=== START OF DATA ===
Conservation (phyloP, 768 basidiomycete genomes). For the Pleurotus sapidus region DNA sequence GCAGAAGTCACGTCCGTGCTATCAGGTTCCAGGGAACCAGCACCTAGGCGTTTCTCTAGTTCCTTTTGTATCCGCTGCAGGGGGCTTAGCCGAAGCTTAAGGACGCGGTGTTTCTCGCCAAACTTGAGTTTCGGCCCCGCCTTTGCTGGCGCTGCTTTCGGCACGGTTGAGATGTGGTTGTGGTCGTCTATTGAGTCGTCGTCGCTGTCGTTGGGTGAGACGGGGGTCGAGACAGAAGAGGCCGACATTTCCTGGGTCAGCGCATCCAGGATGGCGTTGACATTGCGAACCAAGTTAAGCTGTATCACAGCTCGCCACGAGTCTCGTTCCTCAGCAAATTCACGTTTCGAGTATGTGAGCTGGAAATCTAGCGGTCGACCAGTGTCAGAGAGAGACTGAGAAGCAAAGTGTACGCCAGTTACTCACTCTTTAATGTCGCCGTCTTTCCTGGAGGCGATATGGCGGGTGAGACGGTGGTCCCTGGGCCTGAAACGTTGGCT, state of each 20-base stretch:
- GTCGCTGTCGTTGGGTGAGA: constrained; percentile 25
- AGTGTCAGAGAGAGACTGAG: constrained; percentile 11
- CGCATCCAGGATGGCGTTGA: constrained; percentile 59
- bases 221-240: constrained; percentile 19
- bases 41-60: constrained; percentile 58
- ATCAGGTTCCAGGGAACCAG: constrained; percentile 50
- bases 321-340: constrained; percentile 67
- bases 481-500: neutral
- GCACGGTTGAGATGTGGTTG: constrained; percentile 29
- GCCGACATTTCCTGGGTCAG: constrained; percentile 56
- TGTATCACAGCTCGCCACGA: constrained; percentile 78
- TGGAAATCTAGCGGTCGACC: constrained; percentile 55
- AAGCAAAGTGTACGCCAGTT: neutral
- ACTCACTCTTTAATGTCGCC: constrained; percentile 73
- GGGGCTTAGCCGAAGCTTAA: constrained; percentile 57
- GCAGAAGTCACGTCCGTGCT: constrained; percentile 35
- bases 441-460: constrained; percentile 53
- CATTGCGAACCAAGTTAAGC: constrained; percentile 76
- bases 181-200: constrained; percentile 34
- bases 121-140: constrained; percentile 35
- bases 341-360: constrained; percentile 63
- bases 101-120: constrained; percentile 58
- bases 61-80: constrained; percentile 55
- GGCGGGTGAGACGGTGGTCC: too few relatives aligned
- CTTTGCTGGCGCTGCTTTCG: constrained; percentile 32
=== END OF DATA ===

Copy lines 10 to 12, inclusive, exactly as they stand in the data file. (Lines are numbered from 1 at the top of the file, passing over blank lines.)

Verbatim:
- GCACGGTTGAGATGTGGTTG: constrained; percentile 29
- GCCGACATTTCCTGGGTCAG: constrained; percentile 56
- TGTATCACAGCTCGCCACGA: constrained; percentile 78